Disney CEO Bob Iger today committed to $17 billion in new investment at the Walt Disney World Resort over the next decade.
Iger spoke in response to a question during The Walt Disney Company's annual shareholder meeting online today. Iger, who returned as Disney's CEO late last year, took the opportunity to speak about the current political situation in Florida, where Governor Ron DeSantis has been trying to take control of the special government district that has governed the Walt Disney World Resort's land for over half a century. [See Here's How Disney Played Florida's Ron DeSantis.]
"We love the state of Florida. And I think that's reflected in not only how much we've invested over the last 50 years, but how much we have given back in the form of jobs and community service, taxes... and all sorts of other responsible business practices. We've also always respected and appreciated what the state has done for us. It's kind of been a two-way street," Iger said.
"But a year ago, the company took a position on pending Florida legislation, and while the company may have not handled the position that it took very well, a company has a right to freedom of speech, just like individuals do."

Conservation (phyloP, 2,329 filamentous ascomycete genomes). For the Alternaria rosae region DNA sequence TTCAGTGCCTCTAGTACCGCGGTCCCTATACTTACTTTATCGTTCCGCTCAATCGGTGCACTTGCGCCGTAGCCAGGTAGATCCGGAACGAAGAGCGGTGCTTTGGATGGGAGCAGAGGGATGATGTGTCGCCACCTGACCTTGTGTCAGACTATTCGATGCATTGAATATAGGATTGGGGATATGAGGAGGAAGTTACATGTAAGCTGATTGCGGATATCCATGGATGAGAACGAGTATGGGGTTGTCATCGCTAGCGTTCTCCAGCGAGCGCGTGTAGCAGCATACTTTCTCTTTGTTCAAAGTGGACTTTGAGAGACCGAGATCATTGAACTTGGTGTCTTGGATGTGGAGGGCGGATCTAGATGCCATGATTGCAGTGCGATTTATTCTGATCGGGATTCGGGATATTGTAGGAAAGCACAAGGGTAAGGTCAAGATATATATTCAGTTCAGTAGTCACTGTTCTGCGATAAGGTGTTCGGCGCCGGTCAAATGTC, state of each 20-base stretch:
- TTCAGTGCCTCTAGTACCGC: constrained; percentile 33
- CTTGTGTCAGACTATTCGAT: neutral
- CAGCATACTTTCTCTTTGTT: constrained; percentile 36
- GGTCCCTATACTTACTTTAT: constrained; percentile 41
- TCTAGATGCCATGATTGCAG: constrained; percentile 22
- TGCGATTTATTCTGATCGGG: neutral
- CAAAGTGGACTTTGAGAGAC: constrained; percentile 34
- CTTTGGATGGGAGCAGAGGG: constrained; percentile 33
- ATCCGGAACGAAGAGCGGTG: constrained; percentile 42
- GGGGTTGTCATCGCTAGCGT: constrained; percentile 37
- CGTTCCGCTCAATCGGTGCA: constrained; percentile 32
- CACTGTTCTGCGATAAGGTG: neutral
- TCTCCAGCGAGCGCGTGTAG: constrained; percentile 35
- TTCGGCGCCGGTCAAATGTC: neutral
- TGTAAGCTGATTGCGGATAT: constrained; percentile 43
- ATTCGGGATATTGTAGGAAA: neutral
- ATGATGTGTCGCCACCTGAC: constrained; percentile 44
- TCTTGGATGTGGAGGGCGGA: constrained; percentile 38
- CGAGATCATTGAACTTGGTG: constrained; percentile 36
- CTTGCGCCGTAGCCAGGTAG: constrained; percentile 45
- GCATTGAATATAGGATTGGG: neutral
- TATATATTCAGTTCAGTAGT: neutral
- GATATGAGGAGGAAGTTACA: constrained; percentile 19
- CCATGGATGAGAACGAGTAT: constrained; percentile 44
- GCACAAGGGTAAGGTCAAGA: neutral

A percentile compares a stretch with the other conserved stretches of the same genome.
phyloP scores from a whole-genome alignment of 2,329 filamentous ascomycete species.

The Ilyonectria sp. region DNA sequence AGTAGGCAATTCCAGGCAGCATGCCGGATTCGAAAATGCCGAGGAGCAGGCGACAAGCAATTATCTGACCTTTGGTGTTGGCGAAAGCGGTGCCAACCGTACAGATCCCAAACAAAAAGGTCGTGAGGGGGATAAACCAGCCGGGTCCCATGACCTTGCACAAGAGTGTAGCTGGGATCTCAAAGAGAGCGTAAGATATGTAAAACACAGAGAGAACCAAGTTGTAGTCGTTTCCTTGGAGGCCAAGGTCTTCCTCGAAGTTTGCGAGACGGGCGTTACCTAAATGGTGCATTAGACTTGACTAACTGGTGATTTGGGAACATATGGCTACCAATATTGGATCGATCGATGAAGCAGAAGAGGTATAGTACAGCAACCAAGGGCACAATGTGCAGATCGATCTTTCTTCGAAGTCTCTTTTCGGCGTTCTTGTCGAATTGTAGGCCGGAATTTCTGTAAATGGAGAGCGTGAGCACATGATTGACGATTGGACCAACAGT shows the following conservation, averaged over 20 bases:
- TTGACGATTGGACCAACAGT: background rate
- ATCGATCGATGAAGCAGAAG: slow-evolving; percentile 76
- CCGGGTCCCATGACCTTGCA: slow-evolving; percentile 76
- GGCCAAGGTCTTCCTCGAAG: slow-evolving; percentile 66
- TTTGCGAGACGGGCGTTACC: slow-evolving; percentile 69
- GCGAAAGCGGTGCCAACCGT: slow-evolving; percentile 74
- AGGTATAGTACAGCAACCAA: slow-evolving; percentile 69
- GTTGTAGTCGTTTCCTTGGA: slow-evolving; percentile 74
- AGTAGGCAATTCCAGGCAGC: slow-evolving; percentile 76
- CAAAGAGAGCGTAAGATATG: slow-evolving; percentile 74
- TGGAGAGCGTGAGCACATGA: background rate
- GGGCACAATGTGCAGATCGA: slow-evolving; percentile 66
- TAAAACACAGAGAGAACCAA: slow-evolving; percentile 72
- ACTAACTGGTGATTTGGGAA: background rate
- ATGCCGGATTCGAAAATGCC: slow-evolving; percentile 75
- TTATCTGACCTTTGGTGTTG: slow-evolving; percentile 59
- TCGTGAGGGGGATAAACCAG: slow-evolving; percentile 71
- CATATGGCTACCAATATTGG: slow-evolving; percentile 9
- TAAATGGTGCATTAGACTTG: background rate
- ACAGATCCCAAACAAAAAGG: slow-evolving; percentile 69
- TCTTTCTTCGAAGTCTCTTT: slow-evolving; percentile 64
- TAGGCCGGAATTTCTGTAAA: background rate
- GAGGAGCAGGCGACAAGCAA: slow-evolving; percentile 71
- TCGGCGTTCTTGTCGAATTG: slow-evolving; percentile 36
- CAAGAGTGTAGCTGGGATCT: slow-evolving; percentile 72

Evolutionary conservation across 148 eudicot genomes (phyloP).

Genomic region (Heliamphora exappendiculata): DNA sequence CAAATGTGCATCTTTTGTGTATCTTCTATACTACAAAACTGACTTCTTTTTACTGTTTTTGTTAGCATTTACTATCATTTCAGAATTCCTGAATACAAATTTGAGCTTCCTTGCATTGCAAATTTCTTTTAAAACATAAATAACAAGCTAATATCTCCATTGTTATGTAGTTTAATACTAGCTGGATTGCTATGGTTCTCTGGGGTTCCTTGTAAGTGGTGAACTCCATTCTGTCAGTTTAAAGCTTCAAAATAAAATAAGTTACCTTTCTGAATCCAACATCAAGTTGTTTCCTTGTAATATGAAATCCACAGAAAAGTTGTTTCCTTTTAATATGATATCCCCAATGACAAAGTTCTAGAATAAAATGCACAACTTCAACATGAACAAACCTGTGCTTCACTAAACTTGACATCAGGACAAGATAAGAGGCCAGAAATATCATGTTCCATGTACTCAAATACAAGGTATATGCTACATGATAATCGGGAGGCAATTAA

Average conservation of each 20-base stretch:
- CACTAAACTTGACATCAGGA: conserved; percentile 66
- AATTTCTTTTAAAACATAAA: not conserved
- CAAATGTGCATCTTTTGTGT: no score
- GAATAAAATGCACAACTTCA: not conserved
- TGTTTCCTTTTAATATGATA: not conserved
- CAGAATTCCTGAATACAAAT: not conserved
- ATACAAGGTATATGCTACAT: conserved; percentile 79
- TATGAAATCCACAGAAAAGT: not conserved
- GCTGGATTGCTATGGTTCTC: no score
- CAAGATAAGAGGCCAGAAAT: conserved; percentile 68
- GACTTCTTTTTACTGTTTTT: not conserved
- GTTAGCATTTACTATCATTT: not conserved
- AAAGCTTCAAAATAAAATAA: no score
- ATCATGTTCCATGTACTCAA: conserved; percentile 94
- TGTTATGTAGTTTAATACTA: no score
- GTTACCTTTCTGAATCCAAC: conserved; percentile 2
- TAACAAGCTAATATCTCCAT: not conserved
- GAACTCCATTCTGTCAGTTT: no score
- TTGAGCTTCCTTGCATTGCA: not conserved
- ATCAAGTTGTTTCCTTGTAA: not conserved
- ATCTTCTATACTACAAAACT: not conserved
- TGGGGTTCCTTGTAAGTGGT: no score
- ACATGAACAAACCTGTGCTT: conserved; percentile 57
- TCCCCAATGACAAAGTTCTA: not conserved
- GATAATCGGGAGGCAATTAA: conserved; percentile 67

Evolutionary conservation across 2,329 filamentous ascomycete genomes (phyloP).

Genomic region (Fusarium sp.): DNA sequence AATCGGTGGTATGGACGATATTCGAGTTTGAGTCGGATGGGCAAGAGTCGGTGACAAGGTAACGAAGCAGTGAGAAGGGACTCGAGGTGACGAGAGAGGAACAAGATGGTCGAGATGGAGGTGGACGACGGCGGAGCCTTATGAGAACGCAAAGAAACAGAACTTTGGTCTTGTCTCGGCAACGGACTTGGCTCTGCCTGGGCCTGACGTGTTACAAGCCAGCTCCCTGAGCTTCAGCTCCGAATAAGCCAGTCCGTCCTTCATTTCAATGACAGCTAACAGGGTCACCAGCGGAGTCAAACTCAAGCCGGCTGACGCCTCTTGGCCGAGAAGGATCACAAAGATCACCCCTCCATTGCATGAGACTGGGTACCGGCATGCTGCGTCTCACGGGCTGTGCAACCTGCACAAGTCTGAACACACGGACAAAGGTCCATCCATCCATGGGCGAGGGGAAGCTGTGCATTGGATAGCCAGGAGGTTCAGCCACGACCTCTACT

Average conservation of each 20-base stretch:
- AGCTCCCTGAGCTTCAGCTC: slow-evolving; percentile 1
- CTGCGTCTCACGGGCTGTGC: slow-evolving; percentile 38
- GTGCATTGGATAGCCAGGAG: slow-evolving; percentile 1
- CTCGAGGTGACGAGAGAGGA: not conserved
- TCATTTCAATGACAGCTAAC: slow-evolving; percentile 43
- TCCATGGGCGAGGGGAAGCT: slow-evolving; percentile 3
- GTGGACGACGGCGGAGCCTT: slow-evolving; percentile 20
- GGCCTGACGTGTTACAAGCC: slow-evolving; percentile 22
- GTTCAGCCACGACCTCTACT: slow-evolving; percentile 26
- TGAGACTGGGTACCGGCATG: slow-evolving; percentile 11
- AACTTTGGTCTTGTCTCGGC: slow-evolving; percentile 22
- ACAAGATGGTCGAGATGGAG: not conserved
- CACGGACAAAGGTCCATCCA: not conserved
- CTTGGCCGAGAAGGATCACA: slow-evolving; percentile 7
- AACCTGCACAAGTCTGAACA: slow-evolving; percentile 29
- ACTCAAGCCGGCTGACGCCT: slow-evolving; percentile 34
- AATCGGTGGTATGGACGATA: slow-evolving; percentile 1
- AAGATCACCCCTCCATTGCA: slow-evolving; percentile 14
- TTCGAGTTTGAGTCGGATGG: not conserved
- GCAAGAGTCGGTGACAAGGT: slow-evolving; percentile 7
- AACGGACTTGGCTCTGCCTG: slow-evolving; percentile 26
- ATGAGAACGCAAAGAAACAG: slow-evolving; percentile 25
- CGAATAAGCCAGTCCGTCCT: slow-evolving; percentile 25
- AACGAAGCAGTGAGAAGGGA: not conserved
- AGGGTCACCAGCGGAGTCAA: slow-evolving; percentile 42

Let's pause from Iger's comments for a moment to note the slight above directed at former Disney CEO Bob Chapek, who pleased pretty much no one with the timing of his criticism of the Florida's so-called "Don't Say Gay" law last year. [Disney Parks Make Diversity Pledge As Employees Walk Out]
"The governor got very angry about the position Disney took, and it seems like he's decided to retaliate against us, including the naming of a new board to oversee the property and the business - in effect to seek to punish a company for its exercise of a constitutional right. And that just seems really wrong to me - against any company or individual, but particularly against a company that means so much to the state."
"To put that in perspective, we have over 75,000 employees [and] countless thousands of indirect jobs have been created. About 50 million visitors will go through our gates this year alone, about eight million of them from outside the US. And we are the largest taxpayer in the state."
"We're currently planning now to invest over $17 billion in Walt Disney World over the next 10 years, and those investments, we estimate, will create 13,000 new Disney jobs and thousands of other indirect jobs, and they'll also attract more people to the state and generate more taxes. And so our point on this is that any action that thwarts those efforts, simply to retaliate for a position the company took, sounds not just anti-business, but it sounds anti-Florida, and I'll just leave it at that."
Disney has not yet announced any new attractions for Disney World, beyond Moana walk-through at Epcot that is nearing completion. So feel free to speculate on what exactly Disney will be spending its $17 billion on in Florida.
Doing the math and dividing that investment on an annual basis versus the attendance that Iger reported, that works out to $34 per guest in new spending at the resort. Burgers and churros for everyone!
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